T. Scott Rowe
An optical engineer shares
his notes on using rapid
to create lens mounts.
Rapid prototyping (RP) technologies have been around for more than
20 years. They are often used to develop
design elements for consumer products
such as ergonomic handles, skins, etc.
Yet rarely is much written about how
these technologies can be used to create
That’s why I decided to share my
experiences. I needed to develop a lens
mount quickly, with relatively loose
mounting requirements and tolerances.
It had to be lightweight, cosmetically
appealing, manually activated (like
a classic flip in/out lens mount), and
adjustable over a ± 1 mm location.
As a prototype, it would only be
used for preliminary evaluations, and
therefore it did not need to have a long
service life. It was an interesting challenge! I initially considered making it
out of an aluminum alloy. However,
this complicated the bearing design and
could limit the design shape. It would
also take longer to develop. An RP set
of parts straight out of Solidworks-generated mechanical design files (e.g.,
STEP, STL, etc.) served as the bearing
and the mechanism mount as well as
the lens mount. Based on the limited
14 | OPN Optics & Photonics News
processes are driven by
instructions that are derived
from 3-D CAD models.
life expectancy, I thought this might be
the way to go.
The main RP processes work by building up a component layer by layer, with
one thin layer of material bonded to the
previous thin one. There are several different processes, including:
c laser sintering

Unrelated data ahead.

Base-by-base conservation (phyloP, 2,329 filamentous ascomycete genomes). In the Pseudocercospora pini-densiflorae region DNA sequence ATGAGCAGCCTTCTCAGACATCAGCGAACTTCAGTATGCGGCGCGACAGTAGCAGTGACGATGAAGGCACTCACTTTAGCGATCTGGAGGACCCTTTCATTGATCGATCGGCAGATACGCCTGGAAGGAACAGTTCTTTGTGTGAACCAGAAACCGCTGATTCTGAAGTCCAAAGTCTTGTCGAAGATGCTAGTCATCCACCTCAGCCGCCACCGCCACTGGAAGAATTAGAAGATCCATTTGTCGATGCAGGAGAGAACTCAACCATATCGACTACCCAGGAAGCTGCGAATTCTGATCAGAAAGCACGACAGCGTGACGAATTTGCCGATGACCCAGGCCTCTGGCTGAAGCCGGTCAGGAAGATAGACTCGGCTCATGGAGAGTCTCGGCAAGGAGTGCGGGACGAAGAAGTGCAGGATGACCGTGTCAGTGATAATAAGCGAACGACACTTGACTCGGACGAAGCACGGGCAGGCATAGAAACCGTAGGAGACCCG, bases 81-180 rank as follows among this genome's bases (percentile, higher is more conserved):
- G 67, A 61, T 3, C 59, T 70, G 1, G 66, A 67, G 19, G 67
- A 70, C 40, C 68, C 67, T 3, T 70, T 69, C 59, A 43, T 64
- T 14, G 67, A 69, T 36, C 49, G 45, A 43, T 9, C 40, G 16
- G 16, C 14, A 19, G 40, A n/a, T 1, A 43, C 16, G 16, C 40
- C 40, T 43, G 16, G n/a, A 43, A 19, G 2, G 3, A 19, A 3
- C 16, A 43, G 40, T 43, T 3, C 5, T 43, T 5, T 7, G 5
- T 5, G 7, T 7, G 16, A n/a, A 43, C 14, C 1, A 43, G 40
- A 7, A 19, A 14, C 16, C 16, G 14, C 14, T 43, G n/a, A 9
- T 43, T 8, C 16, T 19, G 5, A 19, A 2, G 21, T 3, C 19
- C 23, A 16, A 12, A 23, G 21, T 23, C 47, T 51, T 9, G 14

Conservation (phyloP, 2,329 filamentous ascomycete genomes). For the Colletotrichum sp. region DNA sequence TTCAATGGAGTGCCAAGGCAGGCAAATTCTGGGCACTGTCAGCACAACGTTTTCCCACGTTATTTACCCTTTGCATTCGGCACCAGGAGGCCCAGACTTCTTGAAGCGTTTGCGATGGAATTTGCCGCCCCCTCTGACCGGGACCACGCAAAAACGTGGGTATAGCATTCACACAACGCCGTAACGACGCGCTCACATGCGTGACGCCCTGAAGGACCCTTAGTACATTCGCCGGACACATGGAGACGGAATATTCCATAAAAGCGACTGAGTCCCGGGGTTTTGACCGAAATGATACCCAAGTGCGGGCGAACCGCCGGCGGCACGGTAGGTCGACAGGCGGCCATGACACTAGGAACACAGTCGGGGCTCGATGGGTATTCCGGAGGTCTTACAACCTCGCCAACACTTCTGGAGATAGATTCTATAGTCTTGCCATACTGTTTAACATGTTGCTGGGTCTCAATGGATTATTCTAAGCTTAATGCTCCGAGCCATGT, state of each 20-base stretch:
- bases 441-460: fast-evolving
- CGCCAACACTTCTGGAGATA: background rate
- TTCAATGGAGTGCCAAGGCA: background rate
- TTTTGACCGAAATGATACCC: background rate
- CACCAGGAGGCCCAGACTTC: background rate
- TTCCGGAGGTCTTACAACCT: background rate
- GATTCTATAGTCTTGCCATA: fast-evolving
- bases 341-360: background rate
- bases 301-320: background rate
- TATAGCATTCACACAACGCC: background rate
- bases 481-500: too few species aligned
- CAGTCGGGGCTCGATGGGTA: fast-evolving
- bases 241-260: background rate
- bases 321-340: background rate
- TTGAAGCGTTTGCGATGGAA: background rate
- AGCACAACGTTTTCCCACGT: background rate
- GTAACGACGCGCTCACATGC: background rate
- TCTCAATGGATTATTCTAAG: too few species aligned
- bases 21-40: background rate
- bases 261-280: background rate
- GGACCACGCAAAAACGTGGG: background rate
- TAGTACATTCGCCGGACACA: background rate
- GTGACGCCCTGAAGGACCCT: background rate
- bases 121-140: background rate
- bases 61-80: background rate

c fused deposition modeling (FDM)
c solid ground curing and
c laminated object manufacturing.
In addition, there are a number of
newer processes, such as ballistic particle
manufacturing and three-dimensional
Semi-transparent assembly of the bearing, detent and lens mount with lens. A simple sheet metal spring keeps the roller bearing up against he pivot bearing surface. A flanged shoulder screw (backside shown) holds the whole assembly together, but is not a bearing surface.
T. Scott Rowe
printing, that have recently appeared
on the market. These processes essentially start with nothing and end with
a completed part; this is in contrast to
conventional manufacturing processes
such as milling machines, which start
from a solid block of a substance and
cut material away to form the finished
part. Rapid prototyping processes are
driven by instructions that are derived
from 3-D CAD models. CAD technologies are therefore an essential enabling
system for rapid prototyping.
The processes use different physical
principles. However, essentially they
work either by using lasers to cut, cure or
sinter material into a layer, or by ejecting
material from a nozzle to create a layer.
The type of material used depends on the
process. Materials could include thermo-polymers, photopolymers, other plastics,
paper, wax, metallic powder, etc. For
this project, I relied on the FDM process
primarily due to my familiarity with the
material, vendors and processors.
Today, FDM materials include a variety
of acrylonitrile butadiene styrene (ABS),